I know that a function is convex if the following inequality is true:

$$\lambda f(x_1) + (1-\lambda)f(x_2) \ge f(\lambda x_1 + (1-\lambda)x_2)$$

for $\lambda \in [0, 1]$ and $f(\cdot)$ is defined on positive real numbers.

If $f(x)=x^2$, I can write the following:

$$\lambda x_1^2 + (1-\lambda)x_2^2 \ge (\lambda x_1 + (1-\lambda)x_2)^2$$

$$0 \ge (\lambda ^2 - \lambda) (x_1^2 - x_2 ^ 2) $$

But I am not sure if this is true or not. How can I prove this?

  • 3
    $\begingroup$ Hint: if a function is second-differentiable, and $f''(x)>0$ for all $x\in A$, then $f$ is convex in $A$. $\endgroup$ – Hayden Nov 25 '13 at 18:20
  • $\begingroup$ @Hayden From a few books and online I saw that the derivative method is used much, but I try to figure out using the definition. Unfortunately, I still cannot do this for other functions such as $x^3$, $\log x$, $x \log x$ and $e^{-x}$. $\endgroup$ – groove Nov 26 '13 at 18:11

You made a mistake in your rearranging. The following are equivalent: $$\lambda x_1^2+(1-\lambda)x_2^2\ge\bigl(\lambda x_1+(1-\lambda)x_2\bigr)^2\\\lambda x_1^2+(1-\lambda)x_2^2\ge\lambda^2 x_1^2+2\lambda(1-\lambda)x_1x_2+(1-\lambda)^2x_2^2\\\lambda x_1^2+x_2^2-\lambda x_2^2\ge\lambda^2 x_1^2+2\lambda(1-\lambda)x_1x_2+x_2^2-2\lambda x_2^2+\lambda^2x_2^2\\0\ge(\lambda^2-\lambda)x_1^2+2\lambda(1-\lambda)x_1x_2+(\lambda^2-\lambda)x_2^2\\0\ge(\lambda^2-\lambda)x_1^2-2(\lambda^2-\lambda)x_1x_2+(\lambda^2-\lambda)x_2^2\\0\ge(\lambda^2-\lambda)(x_1-x_2)^2$$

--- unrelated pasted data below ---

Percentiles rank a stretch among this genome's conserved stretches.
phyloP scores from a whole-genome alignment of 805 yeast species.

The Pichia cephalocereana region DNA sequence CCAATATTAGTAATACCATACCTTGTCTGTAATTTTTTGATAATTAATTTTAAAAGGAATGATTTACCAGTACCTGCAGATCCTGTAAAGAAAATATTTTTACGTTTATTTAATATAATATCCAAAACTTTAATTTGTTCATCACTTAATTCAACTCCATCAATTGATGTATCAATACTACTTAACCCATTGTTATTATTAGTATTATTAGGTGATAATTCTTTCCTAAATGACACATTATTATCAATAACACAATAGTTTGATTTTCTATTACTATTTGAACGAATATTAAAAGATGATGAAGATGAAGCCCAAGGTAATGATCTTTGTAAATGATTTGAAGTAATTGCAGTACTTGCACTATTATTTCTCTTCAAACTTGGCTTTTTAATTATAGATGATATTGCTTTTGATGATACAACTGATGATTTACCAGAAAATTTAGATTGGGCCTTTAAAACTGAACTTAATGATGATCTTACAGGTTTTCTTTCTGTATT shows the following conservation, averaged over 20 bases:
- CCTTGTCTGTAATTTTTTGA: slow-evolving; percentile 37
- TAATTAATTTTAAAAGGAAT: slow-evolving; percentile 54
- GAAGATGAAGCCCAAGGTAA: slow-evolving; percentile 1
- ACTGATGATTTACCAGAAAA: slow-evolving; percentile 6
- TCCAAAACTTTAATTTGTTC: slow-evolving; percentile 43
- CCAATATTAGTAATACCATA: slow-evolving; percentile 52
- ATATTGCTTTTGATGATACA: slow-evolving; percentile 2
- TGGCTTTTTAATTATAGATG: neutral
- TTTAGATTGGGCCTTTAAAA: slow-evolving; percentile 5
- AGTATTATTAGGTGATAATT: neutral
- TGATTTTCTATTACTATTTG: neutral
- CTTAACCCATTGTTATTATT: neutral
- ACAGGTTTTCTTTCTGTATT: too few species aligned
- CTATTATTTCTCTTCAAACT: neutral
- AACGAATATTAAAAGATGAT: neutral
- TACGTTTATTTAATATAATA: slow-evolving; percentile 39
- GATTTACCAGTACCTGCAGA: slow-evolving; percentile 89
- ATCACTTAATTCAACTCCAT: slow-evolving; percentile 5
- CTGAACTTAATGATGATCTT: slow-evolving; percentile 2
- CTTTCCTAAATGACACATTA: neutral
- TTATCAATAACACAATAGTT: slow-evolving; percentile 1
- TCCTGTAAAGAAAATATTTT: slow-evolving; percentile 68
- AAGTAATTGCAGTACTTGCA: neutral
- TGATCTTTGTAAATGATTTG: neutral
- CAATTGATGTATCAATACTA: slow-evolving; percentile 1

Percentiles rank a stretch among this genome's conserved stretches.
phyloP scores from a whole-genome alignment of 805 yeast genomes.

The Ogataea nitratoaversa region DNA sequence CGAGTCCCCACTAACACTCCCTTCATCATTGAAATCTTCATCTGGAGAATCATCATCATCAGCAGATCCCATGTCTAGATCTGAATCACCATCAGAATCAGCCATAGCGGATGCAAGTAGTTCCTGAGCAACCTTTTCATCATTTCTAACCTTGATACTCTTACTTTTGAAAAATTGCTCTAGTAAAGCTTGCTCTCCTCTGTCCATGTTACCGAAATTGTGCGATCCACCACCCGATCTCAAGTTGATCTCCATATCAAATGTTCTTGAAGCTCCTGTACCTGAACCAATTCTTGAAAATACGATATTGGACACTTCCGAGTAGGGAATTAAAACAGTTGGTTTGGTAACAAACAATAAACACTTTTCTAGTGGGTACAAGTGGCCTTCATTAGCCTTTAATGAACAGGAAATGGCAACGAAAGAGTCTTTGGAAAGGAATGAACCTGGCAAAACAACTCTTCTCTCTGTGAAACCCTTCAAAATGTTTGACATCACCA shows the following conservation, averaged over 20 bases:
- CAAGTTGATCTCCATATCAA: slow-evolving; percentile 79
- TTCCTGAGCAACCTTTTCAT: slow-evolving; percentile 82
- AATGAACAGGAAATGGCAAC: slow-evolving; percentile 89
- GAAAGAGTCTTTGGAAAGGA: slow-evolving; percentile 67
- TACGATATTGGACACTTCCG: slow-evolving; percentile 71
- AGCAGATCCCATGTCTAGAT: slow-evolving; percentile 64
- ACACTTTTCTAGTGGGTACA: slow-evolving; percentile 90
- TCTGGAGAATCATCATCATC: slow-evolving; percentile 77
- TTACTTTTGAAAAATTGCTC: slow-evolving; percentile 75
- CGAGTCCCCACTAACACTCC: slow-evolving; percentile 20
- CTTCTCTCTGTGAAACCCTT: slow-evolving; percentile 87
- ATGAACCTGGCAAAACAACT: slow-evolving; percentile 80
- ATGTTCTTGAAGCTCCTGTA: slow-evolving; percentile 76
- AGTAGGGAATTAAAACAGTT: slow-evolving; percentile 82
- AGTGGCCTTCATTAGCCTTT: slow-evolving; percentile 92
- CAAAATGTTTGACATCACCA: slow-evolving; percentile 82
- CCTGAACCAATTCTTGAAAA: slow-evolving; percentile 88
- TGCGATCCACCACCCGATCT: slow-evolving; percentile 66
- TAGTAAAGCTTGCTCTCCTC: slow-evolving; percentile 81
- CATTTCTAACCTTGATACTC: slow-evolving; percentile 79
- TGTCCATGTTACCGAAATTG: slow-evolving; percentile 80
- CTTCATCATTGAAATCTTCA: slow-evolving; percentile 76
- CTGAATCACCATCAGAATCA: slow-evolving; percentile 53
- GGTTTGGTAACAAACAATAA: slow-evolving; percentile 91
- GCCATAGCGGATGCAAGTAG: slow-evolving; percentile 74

The final inequality is true for all $\lambda$ if $x_1=x_2,$ and if $x_1\ne x_2,$ then the final inequality holds exactly when $\lambda\in[0,1].$

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$$\lambda x_1^2 + (1-\lambda)x_2^2 \ge (\lambda x_1 + (1-\lambda)x_2)^2\iff$$

$$\lambda x_1^2+(1-\lambda)x_2^2\ge\lambda^2 x_1^2+2\lambda(1-\lambda)x_1x_2+(1-\lambda)^2x_2^2\iff$$

$$\lambda x_1^2(1-\lambda)+(1-\lambda)x_2^2(1-(1-\lambda))-2\lambda(1-\lambda)x_1x_2\ge 0\stackrel{\text{assuming}\;\lambda\neq1}\iff$$

$$\lambda x_1^2+\lambda x_2^2-2\lambda x_1x_2\ge 0\iff\lambda(x_1-x_2)^2\ge 0$$

and since the last inequality is obvious we're done (if $\;\lambda=1\;$ there's nothing to prove...)

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You made a mistake in your simplification, it should reduce to showing $(1-\lambda) \lambda (x_1-x_2)^2 \ge 0$.

Since $\lambda \in [0,1]$, we have $(1-\lambda) \lambda \ge 0$ from which the result follows.

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